public class Pair<T, U> implements Cloneable {

    /**
     * One of the two values, for the declared type T.
     */
    private final T object1;
    /**
     * One of the two values, for the declared type U.
     */
    private final U object2;
    private final boolean object1Null;
    private final boolean object2Null;
    private final boolean dualNull;

    /**
     * Constructs a new <code>Pair&lt;T, U&gt;</code> with T object1 and U object2 as
     * its values. The order of the arguments is of no consequence. One or both of
     * the values may be <code>null</code> and both values may be the same object.
     *
     * @param object1 T to serve as one value.
     * @param object2 U to serve as the other value.
     */
    public Pair(T object1, U object2) {

        this.object1 = object1;
        this.object2 = object2;
        object1Null = object1 == null;
        object2Null = object2 == null;
        dualNull = object1Null && object2Null;

    }

    /**
     * Gets the value of this Pair provided as the first argument in the constructor.
     *
     * @return a value of this Pair.
     */
    public T getObject1() {

        return object1;

    }

    /**
     * Gets the value of this Pair provided as the second argument in the constructor.
     *
     * @return a value of this Pair.
     */
    public U getObject2() {

        return object2;

    }

    /**
     * Returns a shallow copy of this Pair. The returned Pair is a new instance
     * created with the same values as this Pair. The values themselves are not
     * cloned.
     *
     * @return a clone of this Pair.
     */
    @Override
    public Pair<T, U> clone() {

        return new Pair<T, U>(object1, object2);

    }

    /**
     * Indicates whether some other object is "equal" to this one.
     * This Pair is considered equal to the object if and only if
     * <ul>
     * <li>the Object argument is not null,
     * <li>the Object argument has a runtime type Pair or a subclass,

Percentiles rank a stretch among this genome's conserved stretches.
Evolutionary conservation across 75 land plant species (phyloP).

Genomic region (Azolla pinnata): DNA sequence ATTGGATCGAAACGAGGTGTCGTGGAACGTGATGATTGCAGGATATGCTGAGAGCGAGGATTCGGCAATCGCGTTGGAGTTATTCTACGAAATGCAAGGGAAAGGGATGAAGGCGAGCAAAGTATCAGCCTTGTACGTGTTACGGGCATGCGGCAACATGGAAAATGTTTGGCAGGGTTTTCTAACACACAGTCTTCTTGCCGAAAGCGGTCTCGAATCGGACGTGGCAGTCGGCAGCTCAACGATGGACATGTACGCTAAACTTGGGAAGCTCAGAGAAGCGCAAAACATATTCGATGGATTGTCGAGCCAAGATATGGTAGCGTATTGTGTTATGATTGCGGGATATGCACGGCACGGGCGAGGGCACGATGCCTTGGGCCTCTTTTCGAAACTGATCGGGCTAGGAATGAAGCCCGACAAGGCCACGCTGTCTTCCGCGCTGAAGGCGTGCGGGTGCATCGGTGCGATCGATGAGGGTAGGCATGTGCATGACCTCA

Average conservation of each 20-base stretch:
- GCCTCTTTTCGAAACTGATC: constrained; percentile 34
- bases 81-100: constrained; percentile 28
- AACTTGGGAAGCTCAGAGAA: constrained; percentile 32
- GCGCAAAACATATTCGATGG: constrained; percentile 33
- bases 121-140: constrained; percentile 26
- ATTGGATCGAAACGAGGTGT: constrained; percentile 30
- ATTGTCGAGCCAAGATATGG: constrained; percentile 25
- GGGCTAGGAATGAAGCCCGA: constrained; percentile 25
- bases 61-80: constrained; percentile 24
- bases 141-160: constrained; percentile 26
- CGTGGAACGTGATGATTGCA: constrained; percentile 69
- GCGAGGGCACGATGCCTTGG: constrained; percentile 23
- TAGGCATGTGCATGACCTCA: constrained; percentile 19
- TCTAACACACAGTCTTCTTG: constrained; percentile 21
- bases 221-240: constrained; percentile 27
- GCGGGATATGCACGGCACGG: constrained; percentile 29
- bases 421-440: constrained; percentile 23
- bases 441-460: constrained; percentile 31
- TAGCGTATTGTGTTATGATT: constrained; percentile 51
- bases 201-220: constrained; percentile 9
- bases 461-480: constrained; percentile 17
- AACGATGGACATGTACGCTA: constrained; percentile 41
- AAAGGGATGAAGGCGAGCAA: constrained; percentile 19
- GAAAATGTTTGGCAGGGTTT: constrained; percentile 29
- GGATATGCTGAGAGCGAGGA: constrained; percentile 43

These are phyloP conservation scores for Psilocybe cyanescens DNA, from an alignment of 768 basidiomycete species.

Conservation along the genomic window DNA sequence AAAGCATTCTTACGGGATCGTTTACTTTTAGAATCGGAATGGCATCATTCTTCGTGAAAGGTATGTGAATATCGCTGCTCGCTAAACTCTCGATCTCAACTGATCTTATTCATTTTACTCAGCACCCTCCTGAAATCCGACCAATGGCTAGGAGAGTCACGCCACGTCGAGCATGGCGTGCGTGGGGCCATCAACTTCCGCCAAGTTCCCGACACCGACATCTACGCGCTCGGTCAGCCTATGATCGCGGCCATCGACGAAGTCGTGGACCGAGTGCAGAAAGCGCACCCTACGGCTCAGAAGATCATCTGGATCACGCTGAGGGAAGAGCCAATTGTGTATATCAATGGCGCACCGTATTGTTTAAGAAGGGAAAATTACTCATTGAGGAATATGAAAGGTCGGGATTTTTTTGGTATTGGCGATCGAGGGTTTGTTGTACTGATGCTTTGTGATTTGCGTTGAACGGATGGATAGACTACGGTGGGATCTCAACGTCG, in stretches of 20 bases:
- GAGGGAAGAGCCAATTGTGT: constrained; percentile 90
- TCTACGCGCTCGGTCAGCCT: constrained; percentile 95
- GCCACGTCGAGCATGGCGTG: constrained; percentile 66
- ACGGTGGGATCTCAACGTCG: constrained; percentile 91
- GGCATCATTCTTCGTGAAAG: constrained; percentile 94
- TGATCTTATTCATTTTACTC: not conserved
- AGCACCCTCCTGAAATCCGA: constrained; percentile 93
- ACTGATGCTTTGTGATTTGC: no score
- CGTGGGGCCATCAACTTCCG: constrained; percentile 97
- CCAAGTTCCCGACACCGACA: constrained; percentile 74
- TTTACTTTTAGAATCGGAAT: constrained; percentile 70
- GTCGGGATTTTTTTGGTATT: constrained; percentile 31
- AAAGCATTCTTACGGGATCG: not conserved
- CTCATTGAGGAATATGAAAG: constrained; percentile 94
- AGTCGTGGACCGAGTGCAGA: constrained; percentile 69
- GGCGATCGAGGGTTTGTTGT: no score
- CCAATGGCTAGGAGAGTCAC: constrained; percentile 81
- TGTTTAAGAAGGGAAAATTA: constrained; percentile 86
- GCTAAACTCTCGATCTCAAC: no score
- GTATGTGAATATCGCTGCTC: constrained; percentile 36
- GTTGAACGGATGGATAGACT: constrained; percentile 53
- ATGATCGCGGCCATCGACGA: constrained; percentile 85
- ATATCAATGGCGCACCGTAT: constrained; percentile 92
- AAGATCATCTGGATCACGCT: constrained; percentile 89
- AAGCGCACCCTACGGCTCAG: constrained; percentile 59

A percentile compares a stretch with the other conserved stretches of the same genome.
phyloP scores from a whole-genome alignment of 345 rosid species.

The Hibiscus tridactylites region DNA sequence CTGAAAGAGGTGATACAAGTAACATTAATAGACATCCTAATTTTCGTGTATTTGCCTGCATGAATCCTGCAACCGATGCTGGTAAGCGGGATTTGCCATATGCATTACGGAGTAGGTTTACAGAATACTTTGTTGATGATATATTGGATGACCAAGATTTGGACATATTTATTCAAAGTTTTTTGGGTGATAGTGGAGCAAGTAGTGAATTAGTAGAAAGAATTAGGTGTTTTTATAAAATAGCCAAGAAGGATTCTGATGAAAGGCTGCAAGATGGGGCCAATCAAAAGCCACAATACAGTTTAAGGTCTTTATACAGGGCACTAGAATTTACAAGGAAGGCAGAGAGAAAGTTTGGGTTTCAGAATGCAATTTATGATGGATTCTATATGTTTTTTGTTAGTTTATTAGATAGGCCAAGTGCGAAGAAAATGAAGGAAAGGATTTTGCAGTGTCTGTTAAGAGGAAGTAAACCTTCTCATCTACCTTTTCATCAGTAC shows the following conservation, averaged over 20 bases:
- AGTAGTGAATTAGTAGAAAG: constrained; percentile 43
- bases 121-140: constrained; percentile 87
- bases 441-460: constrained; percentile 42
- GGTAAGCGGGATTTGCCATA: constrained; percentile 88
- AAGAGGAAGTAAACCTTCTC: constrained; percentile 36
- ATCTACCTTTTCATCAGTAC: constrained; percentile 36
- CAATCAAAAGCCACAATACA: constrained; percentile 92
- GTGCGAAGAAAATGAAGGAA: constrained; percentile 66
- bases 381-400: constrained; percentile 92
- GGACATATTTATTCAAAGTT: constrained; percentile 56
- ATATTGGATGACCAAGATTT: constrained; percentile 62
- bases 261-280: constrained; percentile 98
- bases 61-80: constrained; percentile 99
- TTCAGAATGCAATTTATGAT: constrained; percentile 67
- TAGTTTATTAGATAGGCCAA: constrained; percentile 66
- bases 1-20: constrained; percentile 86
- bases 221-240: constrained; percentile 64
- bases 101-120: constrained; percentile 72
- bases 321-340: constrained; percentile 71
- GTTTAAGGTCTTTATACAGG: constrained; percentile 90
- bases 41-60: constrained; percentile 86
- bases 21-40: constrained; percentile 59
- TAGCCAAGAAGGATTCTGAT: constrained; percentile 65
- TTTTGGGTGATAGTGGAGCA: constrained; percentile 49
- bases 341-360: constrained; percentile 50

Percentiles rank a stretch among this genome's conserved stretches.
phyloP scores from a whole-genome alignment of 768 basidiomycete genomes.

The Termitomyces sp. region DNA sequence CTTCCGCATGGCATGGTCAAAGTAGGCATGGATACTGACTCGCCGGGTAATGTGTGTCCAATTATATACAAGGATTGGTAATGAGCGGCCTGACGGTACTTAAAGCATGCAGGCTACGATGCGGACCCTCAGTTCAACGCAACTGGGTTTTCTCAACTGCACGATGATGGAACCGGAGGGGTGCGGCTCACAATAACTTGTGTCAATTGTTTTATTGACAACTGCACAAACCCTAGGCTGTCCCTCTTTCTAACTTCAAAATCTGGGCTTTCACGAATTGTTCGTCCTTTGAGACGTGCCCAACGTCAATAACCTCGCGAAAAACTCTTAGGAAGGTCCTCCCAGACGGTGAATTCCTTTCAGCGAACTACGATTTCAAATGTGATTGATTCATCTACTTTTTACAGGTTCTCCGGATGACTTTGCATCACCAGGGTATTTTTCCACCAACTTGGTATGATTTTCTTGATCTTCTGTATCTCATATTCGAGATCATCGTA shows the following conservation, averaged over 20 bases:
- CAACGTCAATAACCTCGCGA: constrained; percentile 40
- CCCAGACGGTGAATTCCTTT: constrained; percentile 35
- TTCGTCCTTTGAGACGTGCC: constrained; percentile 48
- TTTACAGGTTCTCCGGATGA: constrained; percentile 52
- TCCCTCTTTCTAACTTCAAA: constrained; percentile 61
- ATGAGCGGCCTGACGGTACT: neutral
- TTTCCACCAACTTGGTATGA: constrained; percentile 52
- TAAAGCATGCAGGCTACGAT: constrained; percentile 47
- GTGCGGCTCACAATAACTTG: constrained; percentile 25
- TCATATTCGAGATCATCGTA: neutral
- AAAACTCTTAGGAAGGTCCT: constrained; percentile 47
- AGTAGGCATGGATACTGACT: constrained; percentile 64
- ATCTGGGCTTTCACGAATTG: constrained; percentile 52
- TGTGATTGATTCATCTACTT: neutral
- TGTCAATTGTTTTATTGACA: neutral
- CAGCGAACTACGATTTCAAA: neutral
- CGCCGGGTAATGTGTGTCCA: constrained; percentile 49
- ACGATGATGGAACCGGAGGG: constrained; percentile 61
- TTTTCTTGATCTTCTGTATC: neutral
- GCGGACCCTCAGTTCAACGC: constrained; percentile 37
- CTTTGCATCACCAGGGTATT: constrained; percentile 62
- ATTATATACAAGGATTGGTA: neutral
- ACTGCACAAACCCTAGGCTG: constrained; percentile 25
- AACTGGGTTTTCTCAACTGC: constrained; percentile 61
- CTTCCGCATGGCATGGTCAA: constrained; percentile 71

* </ul>
     * AND
     * <ul>
     * <li>the Object argument refers to this pair
     * <li>OR this pair's values are both null and the other pair's values are both null
     * <li>OR this pair has one null value and the other pair has one null value and
     * the remaining non-null values of both pairs are equal
     * <li>OR both pairs have no null values and have value tuples &lt;v1, v2> of
     * this pair and &lt;o1, o2> of the other pair so that at least one of the
     * following statements is true:
     * <ul>
     * <li>v1 equals o1 and v2 equals o2
     * <li>v1 equals o2 and v2 equals o1
     * </ul>
     * </ul>
     * In any other case (such as when this pair has two null parts but the other
     * only one) this method returns false.<p>
     * The type parameters that were used for the other pair are of no importance.
     * A Pair&lt;T, U> can return <code>true</code> for equality testing with
     * a Pair&lt;T, V> even if V is neither a super- nor subtype of U, should
     * the the value equality checks be positive or the U and V type values
     * are both <code>null</code>. Type erasure for parameter types at compile
     * time means that type checks are delegated to calls of the <code>equals</code>
     * methods on the values themselves.
     *
     * @param obj the reference object with which to compare.
     * @return true if the object is a Pair equal to this one.
     */
    @Override
    public boolean equals(Object obj) {

        if(obj == null)
            return false;

        if(this == obj)
            return true;

        if(!(obj instanceof Pair<?, ?>))
            return false;

        final Pair<?, ?> otherPair = (Pair<?, ?>)obj;

        if(dualNull)
            return otherPair.dualNull;

        //After this we're sure at least one part in this is not null

        if(otherPair.dualNull)
            return false;

        //After this we're sure at least one part in obj is not null

        if(object1Null) {
            if(otherPair.object1Null) //Yes: this and other both have non-null part2
                return object2.equals(otherPair.object2);
            else if(otherPair.object2Null) //Yes: this has non-null part2, other has non-null part1
                return object2.equals(otherPair.object1);
            else //Remaining case: other has no non-null parts
                return false;
        } else if(object2Null) {
            if(otherPair.object2Null) //Yes: this and other both have non-null part1
                return object1.equals(otherPair.object1);
            else if(otherPair.object1Null) //Yes: this has non-null part1, other has non-null part2
                return object1.equals(otherPair.object2);
            else //Remaining case: other has no non-null parts
                return false;
        } else {
            //Transitive and symmetric requirements of equals will make sure